Republicans are trying for a third year in a row to pass legislation that would limit how much the victims of crashes involving trucks from a trucking company could receive in financial compensation. The bill would limit non-economic damages (injuries) to $1 million, which one representative noted would be the only law of its kind in the US.
The bill, House Study Bill 114, was introduced Monday, and the House Judiciary Committee held their first public hearing on it Tuesday before two of the three representatives voted for it to advance.
Most who spoke at the morning meeting were those representing the trucking industry as well as business and insurance lobbyists in favor of the bill. The vast majority of lobbyists were also registered in support of it.
“Cost uncertainty due to nuclear verdicts creates unstable markets, it helps increase prices, and it lessens availability,” said Brittany Lumley with the Iowa Insurance Institute, adding the $1 million cap on non-economic damages would “help provide the certainty of lost costs to an industry that thrives on predictability and stability.”
“This simply becomes about whether or not Iowa’s gonna be open to do business in,” added Drew Klein with Americans for Prosperity.
The bill’s detractors, attorney groups representing Iowans involved in such crashes, said it would financially punish crash victims.
“Damage caps, or ‘tort reform,’ force a one-size-fits-all, government-mandated dollar value on human life,” said Andrew Mertens, deputy director for the Iowa Association of Justice, a member group of trial attorneys. “It’s immoral and unconstitutional.”
“It truly has some significant problems in the way it’s drafted,” added Jim Carney with the Iowa State Bar Association.
The bill would disallow courts from finding employers of truck drivers liable for “negligence in hiring, training, supervising or trusting” their employees.
That could have the effect of allowing “companies to take shortcuts on training or have drivers take risks, like spending too many hours on the road or driving through dangerous weather conditions,” according to a Bleeding Heartland article from last year’s bill.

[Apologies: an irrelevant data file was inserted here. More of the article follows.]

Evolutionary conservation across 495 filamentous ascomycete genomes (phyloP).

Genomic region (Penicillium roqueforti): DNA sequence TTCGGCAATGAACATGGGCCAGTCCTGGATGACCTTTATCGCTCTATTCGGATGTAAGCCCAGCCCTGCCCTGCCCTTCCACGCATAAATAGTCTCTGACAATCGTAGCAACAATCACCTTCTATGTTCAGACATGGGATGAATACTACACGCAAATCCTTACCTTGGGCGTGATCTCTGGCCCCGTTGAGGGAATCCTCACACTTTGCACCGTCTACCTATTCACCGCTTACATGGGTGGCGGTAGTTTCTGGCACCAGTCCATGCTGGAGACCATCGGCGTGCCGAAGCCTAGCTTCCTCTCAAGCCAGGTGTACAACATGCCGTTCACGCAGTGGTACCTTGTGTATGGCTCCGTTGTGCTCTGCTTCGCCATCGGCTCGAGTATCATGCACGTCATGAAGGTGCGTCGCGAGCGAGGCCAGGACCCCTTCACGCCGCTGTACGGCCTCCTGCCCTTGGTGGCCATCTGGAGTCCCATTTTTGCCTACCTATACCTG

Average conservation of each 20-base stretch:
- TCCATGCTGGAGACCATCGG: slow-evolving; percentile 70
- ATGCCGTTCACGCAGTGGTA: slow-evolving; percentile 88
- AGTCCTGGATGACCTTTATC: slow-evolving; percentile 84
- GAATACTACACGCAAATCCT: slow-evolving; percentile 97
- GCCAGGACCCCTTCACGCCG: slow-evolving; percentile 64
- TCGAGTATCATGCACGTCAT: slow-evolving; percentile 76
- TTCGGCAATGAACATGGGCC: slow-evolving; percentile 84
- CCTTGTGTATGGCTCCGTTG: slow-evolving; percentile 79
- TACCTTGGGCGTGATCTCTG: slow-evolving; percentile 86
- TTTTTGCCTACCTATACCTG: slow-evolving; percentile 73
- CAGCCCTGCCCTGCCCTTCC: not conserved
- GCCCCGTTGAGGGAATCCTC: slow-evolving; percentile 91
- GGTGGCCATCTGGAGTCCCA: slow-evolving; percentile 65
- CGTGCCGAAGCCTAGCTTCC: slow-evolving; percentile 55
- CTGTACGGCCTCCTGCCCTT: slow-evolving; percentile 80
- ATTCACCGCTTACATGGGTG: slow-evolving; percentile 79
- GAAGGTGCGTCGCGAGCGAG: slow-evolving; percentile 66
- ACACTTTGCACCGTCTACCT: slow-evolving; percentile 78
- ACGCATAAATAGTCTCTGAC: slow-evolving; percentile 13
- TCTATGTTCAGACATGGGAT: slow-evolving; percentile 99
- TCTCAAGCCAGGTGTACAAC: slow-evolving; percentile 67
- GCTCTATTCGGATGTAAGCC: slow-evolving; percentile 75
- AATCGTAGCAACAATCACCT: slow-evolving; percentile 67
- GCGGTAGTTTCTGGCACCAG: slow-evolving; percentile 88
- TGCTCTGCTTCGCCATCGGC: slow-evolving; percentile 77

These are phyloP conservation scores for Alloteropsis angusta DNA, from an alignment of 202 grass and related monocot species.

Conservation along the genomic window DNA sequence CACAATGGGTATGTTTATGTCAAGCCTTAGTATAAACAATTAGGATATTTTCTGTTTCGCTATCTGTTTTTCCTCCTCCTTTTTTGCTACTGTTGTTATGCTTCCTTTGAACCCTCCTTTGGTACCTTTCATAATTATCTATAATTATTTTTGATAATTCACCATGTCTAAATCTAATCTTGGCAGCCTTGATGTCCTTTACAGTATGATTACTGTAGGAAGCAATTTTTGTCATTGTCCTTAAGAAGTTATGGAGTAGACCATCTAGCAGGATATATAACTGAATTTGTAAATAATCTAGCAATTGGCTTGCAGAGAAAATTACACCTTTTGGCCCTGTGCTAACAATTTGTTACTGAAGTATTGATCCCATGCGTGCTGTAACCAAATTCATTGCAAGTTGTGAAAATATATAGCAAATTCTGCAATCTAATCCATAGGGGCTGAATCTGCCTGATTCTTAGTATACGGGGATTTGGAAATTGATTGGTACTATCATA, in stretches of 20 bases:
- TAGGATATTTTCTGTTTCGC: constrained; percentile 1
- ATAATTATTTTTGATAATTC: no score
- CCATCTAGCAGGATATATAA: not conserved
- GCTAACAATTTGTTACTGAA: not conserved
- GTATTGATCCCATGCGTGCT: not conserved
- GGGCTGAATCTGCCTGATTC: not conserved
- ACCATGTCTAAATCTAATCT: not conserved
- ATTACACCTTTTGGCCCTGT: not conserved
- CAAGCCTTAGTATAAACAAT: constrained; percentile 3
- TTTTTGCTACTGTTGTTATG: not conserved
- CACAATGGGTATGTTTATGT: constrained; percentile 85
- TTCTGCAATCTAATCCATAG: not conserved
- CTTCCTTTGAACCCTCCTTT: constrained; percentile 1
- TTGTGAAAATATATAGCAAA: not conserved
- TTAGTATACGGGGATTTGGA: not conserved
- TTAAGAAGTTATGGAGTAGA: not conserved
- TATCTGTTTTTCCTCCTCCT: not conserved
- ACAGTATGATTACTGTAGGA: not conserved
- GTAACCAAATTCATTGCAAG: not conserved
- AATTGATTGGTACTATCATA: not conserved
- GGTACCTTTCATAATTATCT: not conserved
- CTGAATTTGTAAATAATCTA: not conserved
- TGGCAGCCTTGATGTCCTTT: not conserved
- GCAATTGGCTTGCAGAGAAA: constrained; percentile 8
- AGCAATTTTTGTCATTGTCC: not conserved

It could also mean a commercial vehicle driver may be the only one who has to pay, not their employer.
If a jury can find a trucking company or driver guilty in a crash even within that narrow scope, the bill also limits “non-economic” damages (damages that can’t be quantified) to $1 million, “regardless of the number of claims … or defendants.”
Dan McKay with the Iowa State Bar Association said he hadn’t found any so-called “nuclear verdicts,” or jury awards that surpass $10 million, in Iowa. He also said Iowa’s insurance rates were “very competitive” to other states when it came to commercial vehicle liability.
“The bill seems to want to look at the fairness of this. And we have to talk about the fairness to those people (who) are injured or damaged by the negative acts of this carrier,” McKay said.
Rep. Sami Scheetz (D-Cedar Rapids), who voted against advancing the bill, noted that no other US state had a specific cap for the trucking industry. (Eleven states cap non-economic damages in general lawsuits.)
“For a long, long time in this state, we’ve been trusting our neighbors, our peers, to sit in a courtroom, listen to testimony, and make that decision” on what to award crash victims, Scheetz said. “But for some reason, there’s a sentiment running through the building this week that we should take that right away from Iowans.”
by Amie Rivers
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